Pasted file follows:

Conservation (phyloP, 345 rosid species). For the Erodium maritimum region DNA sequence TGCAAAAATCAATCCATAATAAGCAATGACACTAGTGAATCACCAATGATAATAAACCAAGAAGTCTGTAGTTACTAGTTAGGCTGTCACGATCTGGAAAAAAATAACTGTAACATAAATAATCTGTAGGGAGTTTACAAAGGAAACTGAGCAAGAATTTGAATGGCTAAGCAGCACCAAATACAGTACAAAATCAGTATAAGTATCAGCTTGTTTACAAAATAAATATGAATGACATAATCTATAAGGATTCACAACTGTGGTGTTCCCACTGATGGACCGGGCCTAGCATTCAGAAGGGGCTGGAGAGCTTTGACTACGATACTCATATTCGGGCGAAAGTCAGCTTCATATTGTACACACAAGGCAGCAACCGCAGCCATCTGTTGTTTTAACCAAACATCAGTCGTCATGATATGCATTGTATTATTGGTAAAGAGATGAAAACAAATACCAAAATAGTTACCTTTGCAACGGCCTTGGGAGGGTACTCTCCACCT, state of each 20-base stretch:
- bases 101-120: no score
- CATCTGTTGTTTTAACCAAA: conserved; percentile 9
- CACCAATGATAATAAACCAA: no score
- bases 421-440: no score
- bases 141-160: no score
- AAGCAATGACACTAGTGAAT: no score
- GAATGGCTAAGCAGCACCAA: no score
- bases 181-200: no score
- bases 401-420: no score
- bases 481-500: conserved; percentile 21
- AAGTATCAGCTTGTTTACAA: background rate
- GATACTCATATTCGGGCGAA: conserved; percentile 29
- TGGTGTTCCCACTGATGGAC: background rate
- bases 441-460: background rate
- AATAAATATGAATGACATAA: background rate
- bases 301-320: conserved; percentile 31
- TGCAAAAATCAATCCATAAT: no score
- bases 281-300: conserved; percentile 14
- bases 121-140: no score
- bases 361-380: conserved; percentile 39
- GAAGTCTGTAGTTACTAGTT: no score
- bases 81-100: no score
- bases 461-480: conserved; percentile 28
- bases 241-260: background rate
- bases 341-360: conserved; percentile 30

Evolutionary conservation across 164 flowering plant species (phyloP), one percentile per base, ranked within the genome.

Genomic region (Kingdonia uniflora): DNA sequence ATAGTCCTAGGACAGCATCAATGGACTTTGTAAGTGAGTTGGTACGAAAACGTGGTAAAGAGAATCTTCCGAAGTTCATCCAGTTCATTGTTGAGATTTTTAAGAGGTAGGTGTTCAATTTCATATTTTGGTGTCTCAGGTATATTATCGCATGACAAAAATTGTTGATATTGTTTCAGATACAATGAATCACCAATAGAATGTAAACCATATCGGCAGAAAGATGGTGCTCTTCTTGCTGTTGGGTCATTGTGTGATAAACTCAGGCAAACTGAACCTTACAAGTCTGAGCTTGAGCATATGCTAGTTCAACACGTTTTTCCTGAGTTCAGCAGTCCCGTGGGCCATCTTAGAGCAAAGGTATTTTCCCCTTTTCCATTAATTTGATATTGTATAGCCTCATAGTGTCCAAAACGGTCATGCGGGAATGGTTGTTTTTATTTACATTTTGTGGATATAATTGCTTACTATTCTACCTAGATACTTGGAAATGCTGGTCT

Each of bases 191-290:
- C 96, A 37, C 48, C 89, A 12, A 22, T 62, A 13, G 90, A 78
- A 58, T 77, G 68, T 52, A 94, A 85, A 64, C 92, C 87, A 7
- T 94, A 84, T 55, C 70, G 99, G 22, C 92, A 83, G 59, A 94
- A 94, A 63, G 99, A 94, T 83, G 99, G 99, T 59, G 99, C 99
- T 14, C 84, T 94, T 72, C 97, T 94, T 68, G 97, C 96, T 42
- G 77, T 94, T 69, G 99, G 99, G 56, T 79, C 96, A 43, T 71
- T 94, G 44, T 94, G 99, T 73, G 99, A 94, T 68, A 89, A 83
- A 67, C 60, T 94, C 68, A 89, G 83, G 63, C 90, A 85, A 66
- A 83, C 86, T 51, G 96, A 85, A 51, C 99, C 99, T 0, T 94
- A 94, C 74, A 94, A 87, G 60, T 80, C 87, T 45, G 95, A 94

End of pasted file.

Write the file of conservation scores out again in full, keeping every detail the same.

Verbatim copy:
Conservation (phyloP, 345 rosid species). For the Erodium maritimum region DNA sequence TGCAAAAATCAATCCATAATAAGCAATGACACTAGTGAATCACCAATGATAATAAACCAAGAAGTCTGTAGTTACTAGTTAGGCTGTCACGATCTGGAAAAAAATAACTGTAACATAAATAATCTGTAGGGAGTTTACAAAGGAAACTGAGCAAGAATTTGAATGGCTAAGCAGCACCAAATACAGTACAAAATCAGTATAAGTATCAGCTTGTTTACAAAATAAATATGAATGACATAATCTATAAGGATTCACAACTGTGGTGTTCCCACTGATGGACCGGGCCTAGCATTCAGAAGGGGCTGGAGAGCTTTGACTACGATACTCATATTCGGGCGAAAGTCAGCTTCATATTGTACACACAAGGCAGCAACCGCAGCCATCTGTTGTTTTAACCAAACATCAGTCGTCATGATATGCATTGTATTATTGGTAAAGAGATGAAAACAAATACCAAAATAGTTACCTTTGCAACGGCCTTGGGAGGGTACTCTCCACCT, state of each 20-base stretch:
- bases 101-120: no score
- CATCTGTTGTTTTAACCAAA: conserved; percentile 9
- CACCAATGATAATAAACCAA: no score
- bases 421-440: no score
- bases 141-160: no score
- AAGCAATGACACTAGTGAAT: no score
- GAATGGCTAAGCAGCACCAA: no score
- bases 181-200: no score
- bases 401-420: no score
- bases 481-500: conserved; percentile 21
- AAGTATCAGCTTGTTTACAA: background rate
- GATACTCATATTCGGGCGAA: conserved; percentile 29
- TGGTGTTCCCACTGATGGAC: background rate
- bases 441-460: background rate
- AATAAATATGAATGACATAA: background rate
- bases 301-320: conserved; percentile 31
- TGCAAAAATCAATCCATAAT: no score
- bases 281-300: conserved; percentile 14
- bases 121-140: no score
- bases 361-380: conserved; percentile 39
- GAAGTCTGTAGTTACTAGTT: no score
- bases 81-100: no score
- bases 461-480: conserved; percentile 28
- bases 241-260: background rate
- bases 341-360: conserved; percentile 30

Evolutionary conservation across 164 flowering plant species (phyloP), one percentile per base, ranked within the genome.

Genomic region (Kingdonia uniflora): DNA sequence ATAGTCCTAGGACAGCATCAATGGACTTTGTAAGTGAGTTGGTACGAAAACGTGGTAAAGAGAATCTTCCGAAGTTCATCCAGTTCATTGTTGAGATTTTTAAGAGGTAGGTGTTCAATTTCATATTTTGGTGTCTCAGGTATATTATCGCATGACAAAAATTGTTGATATTGTTTCAGATACAATGAATCACCAATAGAATGTAAACCATATCGGCAGAAAGATGGTGCTCTTCTTGCTGTTGGGTCATTGTGTGATAAACTCAGGCAAACTGAACCTTACAAGTCTGAGCTTGAGCATATGCTAGTTCAACACGTTTTTCCTGAGTTCAGCAGTCCCGTGGGCCATCTTAGAGCAAAGGTATTTTCCCCTTTTCCATTAATTTGATATTGTATAGCCTCATAGTGTCCAAAACGGTCATGCGGGAATGGTTGTTTTTATTTACATTTTGTGGATATAATTGCTTACTATTCTACCTAGATACTTGGAAATGCTGGTCT

Each of bases 191-290:
- C 96, A 37, C 48, C 89, A 12, A 22, T 62, A 13, G 90, A 78
- A 58, T 77, G 68, T 52, A 94, A 85, A 64, C 92, C 87, A 7
- T 94, A 84, T 55, C 70, G 99, G 22, C 92, A 83, G 59, A 94
- A 94, A 63, G 99, A 94, T 83, G 99, G 99, T 59, G 99, C 99
- T 14, C 84, T 94, T 72, C 97, T 94, T 68, G 97, C 96, T 42
- G 77, T 94, T 69, G 99, G 99, G 56, T 79, C 96, A 43, T 71
- T 94, G 44, T 94, G 99, T 73, G 99, A 94, T 68, A 89, A 83
- A 67, C 60, T 94, C 68, A 89, G 83, G 63, C 90, A 85, A 66
- A 83, C 86, T 51, G 96, A 85, A 51, C 99, C 99, T 0, T 94
- A 94, C 74, A 94, A 87, G 60, T 80, C 87, T 45, G 95, A 94